Monday – Day 46
Posted on 7th September 2012
Today was pouring with rain and as per usual, I had a bit of a frolic in it getting various things done in the morning and though the student clubs fair was cancelled due to the inclement weather, I made the most of my early hours. I made a mad dash for breakfast was Thea Walton, a fellow aussie, and we munched ferociously outside on the benches during a break in the storm before we were soon overwhelming by battering winds and refreshed rains.
After returning to my room to dry off, I headed out on a trolley tour of the city. The photos that follow are still from my phone but, I am pleased to report that after the end of this day, I soon had my camera charger back!
First up on the tour was a visit to the White House that was established in Philadelphia before the relocation to Washington D.C. It was interesting as at least for our tour guide it represented the forming of ‘a more perfect union’ of the states however, black slaves still toiled under its roof, representing an imperfect freedom.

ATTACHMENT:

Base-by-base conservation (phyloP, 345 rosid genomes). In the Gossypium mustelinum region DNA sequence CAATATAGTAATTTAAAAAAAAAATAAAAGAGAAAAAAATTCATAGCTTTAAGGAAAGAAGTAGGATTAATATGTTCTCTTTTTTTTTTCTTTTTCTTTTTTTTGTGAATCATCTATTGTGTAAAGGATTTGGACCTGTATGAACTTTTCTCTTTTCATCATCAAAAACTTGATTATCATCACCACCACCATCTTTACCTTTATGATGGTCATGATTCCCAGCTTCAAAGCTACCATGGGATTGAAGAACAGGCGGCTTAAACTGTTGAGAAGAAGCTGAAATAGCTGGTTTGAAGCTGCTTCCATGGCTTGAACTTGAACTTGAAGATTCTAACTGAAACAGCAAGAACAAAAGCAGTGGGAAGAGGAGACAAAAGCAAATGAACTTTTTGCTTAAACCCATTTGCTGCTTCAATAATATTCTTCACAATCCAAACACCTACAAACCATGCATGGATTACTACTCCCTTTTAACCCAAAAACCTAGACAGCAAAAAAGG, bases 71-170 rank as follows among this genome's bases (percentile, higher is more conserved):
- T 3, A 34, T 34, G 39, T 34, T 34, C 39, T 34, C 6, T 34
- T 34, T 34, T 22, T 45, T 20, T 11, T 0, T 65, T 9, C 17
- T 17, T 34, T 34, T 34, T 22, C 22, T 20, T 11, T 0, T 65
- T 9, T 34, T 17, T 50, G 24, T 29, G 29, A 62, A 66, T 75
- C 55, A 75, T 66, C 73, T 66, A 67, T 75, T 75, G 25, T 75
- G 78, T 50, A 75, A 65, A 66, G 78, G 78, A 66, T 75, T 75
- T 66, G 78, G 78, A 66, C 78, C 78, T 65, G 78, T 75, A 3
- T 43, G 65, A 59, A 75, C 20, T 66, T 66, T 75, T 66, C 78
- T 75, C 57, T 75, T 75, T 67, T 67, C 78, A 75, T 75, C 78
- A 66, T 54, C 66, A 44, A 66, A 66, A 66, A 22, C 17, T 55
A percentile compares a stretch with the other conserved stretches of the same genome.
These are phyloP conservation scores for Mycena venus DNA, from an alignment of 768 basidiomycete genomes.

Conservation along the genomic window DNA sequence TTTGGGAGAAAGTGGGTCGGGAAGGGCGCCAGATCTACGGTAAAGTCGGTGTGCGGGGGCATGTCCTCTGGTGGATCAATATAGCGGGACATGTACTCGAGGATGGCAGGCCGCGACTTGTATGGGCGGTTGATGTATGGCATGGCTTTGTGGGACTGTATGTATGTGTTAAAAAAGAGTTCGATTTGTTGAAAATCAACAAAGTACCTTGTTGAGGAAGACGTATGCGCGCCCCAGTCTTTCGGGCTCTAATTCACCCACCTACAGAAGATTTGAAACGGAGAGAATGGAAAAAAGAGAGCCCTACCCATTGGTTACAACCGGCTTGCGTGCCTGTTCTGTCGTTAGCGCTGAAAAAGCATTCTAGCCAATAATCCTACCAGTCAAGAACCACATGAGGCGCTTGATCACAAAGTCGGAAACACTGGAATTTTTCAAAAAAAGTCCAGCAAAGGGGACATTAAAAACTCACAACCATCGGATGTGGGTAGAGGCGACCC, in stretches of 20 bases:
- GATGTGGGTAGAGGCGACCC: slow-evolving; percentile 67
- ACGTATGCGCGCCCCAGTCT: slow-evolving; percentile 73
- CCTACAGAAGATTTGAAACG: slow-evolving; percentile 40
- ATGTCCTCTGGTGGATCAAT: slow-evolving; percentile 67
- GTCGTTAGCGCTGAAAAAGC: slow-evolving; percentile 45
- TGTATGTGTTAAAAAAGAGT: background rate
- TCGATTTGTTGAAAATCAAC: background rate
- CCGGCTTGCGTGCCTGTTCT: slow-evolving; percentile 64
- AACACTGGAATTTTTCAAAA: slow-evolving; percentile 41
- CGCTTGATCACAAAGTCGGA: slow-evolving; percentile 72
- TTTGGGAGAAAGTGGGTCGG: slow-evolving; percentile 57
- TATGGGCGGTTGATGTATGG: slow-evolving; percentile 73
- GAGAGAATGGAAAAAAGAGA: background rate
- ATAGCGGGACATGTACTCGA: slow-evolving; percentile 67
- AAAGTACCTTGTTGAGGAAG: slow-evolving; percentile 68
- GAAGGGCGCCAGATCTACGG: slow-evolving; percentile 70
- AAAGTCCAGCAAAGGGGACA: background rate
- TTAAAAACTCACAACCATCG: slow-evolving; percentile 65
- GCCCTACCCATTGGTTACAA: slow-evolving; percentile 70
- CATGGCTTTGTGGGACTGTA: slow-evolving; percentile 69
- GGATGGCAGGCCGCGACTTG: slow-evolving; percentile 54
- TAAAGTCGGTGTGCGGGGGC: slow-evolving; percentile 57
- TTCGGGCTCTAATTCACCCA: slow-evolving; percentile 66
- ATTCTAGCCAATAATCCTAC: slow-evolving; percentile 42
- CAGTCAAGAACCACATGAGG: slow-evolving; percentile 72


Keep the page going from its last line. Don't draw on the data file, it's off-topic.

Just across the road was the line to enter to see the Liberty Bell. Suddenly it began to pour and we made a beeline for the limited shelter provided by the pavilion housing the bell.
After a short wait in the queue and a brief discussion over its significance as a symbol of liberation and freedom, I stood before the bell with its hallmark crack (actually formed during attempted repairs of a hairline split) and had the requisite photo in front of it.
Just opposite the pavilion was the first full court-house of the United States and also stood a building that I recognized; Independence Hall, featured in National Treasure and quite a well known monument, though no longer in use.
After that the rest of the group needed lunch and so they headed to yet another location for a cheesesteak. By this point in my trip I was quite tiring of the whole cheesesteak thing yet, dutifully followed them to wait in the queue at a supposedly famous location ‘Joe’s’ or something of that ilk.